Rev. Shepherd's son and daughter soon make an appearance. We don't get much of a description of either of them (descriptions of the characters is one of the few weak points of the novel), but we are told his daughter possesses golden hair and is the very image of her late mother (also named Diana).
At this point the novel bogs down a bit as the step-siblings busy themselves dealing with the death of their father. Sir Arthur pops in and out and more characters are introduced. There's an Italian restaurateur named Ganzani who tries to "buy" Diana for parties unknown. Carstairs, a chum of Ronald from his college days, makes an appearance. He has interests of his own in Diana. There's a rich uncle R. Reginald Shepherd, who seems to know more about the reverend's dead wife than he will admit, but he soon dies also. And we are introduced to Dr. Smart, a research physician. Lastly, there's a smart set, Ralph and Doris Gorringe, ready to play tennis at the drop of a straw hat. Masterman has an irritating tendency to introduce a lot of characters quickly with similar names.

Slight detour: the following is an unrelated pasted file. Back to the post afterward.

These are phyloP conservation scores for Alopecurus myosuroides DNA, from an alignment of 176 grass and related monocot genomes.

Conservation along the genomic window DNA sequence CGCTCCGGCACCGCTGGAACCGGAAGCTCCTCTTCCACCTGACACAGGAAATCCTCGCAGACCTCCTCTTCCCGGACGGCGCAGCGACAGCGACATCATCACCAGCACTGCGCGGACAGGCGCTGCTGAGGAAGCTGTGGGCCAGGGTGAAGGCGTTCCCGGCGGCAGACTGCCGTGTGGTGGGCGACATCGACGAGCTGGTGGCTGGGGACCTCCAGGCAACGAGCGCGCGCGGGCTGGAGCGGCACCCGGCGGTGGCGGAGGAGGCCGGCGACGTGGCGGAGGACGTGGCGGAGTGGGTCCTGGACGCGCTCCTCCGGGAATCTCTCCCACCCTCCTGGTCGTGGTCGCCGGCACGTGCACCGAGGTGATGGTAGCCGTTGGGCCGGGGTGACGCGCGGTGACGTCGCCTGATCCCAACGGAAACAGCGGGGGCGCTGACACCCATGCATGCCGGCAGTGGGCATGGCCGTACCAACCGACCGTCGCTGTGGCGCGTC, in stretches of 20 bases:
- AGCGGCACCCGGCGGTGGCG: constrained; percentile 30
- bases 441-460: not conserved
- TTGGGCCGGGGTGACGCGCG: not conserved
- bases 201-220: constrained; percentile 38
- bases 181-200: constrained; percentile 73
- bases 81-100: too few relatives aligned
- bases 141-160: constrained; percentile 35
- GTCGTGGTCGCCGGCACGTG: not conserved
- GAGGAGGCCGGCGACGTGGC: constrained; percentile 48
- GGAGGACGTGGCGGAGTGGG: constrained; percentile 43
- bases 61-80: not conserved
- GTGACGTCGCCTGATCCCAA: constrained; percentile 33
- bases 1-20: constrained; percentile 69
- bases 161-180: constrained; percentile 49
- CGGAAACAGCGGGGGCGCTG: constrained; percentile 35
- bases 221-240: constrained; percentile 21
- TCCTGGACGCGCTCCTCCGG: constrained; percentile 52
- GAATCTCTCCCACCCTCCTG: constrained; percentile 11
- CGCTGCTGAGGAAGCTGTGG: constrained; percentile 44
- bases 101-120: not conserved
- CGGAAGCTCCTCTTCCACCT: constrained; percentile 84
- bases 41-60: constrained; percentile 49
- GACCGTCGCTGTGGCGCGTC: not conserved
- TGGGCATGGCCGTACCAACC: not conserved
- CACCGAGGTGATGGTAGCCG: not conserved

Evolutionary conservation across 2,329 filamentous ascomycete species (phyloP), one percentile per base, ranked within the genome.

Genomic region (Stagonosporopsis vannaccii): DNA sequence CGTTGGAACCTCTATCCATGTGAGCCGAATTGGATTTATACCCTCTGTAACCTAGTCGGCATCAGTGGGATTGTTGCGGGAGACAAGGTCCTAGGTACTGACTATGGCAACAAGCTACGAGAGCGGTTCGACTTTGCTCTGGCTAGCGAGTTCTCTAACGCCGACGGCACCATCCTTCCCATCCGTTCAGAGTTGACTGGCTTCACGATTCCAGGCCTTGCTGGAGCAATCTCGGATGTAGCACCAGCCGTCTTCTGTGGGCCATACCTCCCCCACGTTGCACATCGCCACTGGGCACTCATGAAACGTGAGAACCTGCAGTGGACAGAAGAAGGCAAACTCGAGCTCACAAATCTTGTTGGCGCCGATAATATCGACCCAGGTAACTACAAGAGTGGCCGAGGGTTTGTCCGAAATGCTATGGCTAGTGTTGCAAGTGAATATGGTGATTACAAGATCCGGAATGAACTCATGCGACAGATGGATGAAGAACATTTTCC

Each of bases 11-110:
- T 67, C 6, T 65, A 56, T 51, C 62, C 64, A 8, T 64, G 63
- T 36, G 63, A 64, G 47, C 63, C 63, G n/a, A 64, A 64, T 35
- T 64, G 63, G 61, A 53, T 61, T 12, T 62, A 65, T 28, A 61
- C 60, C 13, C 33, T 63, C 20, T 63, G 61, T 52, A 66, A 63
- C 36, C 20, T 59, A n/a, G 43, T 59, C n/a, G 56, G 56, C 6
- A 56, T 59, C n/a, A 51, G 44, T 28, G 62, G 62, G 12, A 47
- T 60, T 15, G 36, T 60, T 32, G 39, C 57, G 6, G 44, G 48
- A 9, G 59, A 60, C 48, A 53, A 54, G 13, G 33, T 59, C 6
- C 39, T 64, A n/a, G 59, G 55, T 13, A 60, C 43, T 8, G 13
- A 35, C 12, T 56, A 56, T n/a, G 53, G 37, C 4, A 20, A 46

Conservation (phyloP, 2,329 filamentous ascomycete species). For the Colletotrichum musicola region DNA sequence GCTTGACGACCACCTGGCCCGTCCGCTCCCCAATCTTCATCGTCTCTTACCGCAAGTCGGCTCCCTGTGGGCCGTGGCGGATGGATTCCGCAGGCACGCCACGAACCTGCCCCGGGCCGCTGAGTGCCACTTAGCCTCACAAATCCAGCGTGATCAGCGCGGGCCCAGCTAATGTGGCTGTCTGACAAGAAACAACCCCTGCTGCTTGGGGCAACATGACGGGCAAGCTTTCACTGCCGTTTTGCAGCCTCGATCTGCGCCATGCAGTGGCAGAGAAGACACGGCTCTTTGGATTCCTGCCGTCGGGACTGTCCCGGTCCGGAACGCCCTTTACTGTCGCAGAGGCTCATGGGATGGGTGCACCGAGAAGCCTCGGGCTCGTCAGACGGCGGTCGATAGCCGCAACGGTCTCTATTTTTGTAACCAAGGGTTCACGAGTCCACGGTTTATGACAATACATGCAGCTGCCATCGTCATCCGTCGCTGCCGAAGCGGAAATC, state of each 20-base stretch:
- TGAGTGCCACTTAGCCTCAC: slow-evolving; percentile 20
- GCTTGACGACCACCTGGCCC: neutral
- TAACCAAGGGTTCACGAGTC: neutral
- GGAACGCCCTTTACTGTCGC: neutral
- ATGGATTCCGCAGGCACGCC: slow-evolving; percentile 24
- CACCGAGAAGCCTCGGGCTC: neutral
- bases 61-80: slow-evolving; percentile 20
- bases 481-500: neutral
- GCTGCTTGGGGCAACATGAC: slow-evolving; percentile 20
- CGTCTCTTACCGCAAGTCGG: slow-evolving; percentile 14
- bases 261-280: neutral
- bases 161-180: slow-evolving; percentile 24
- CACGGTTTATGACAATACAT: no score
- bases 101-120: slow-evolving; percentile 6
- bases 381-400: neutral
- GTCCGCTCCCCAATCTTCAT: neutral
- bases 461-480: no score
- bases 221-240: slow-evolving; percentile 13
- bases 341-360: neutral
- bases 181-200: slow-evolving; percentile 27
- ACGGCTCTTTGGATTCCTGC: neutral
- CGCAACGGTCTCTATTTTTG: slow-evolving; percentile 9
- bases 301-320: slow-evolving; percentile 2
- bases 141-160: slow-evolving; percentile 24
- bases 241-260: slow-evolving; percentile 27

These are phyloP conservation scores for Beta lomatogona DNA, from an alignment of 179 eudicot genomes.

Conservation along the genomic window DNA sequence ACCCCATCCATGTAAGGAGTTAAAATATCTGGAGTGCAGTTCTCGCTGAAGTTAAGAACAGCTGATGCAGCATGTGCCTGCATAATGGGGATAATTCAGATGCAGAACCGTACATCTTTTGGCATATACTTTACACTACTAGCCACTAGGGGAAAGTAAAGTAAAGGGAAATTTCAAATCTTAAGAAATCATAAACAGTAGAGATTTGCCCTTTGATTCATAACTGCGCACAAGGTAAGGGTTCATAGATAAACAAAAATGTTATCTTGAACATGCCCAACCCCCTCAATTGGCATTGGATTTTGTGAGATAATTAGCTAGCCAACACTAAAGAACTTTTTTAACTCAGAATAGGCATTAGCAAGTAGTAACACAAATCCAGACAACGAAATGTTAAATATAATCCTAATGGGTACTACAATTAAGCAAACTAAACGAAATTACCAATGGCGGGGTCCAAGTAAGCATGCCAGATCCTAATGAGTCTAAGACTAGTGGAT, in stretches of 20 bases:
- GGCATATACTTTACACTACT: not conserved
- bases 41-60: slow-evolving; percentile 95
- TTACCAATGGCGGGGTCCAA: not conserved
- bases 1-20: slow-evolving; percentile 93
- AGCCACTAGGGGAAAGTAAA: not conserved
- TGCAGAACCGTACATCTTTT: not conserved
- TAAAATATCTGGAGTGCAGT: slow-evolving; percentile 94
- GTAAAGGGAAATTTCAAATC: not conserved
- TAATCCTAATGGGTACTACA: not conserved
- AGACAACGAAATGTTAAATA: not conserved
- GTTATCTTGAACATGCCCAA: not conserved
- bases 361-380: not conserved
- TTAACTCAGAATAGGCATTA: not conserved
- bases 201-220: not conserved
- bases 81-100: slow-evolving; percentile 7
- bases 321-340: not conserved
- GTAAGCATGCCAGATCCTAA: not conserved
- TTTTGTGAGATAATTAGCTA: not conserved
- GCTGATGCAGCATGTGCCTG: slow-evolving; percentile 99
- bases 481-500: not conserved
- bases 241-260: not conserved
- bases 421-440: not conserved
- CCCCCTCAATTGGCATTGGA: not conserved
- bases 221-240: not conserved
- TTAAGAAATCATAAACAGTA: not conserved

It's the half-point where the book turns from a conventional 1930's mystery novel to a tale of high adventure. Diana suddenly disappears with Carstairs. It's not clear if she was kidnapped or went willingly. Her step-brother Ronald decides to pursue her across Europe with the Gorringe kids in tow. The trail first leads to an ancient Italian town near Lake Nemi, then across the mountains of Bulgaria. Along the way they discover Carstairs is the leader of a lost tribe of a Greek fertility cultists, which survive in a hidden valley near the Black Sea. They practice unspeakable rites at spring. And the cult has designs on Diana, whose mother fled from the valley. It's up to the mysterious Sir Arthur to save the day.
Obviously Masterman studied George Frazer's The Golden Bough for the ancient Greek survivalists in the lost valley. There's plenty of references to the "priest-king" and Diana of the Woods. It wasn't George Lucas alone who found Frazer useful for a work of fiction.
I give credit to Masterman for a brief but well-thought depiction of an isolated lost race. Instead of portraying them as pure representatives of the noble past, he points out all the problems caused by in-breeding. Even the crops are having trouble .
As for the title, it refers to a particular plant the initiates of the Greek cult use to identify each other. Sprigs of yellow mistletoe pop-up all over the place in the first 100 pages.
Ramble House has done of a fine job of getting this book and other novels by Walter Masterman back into print.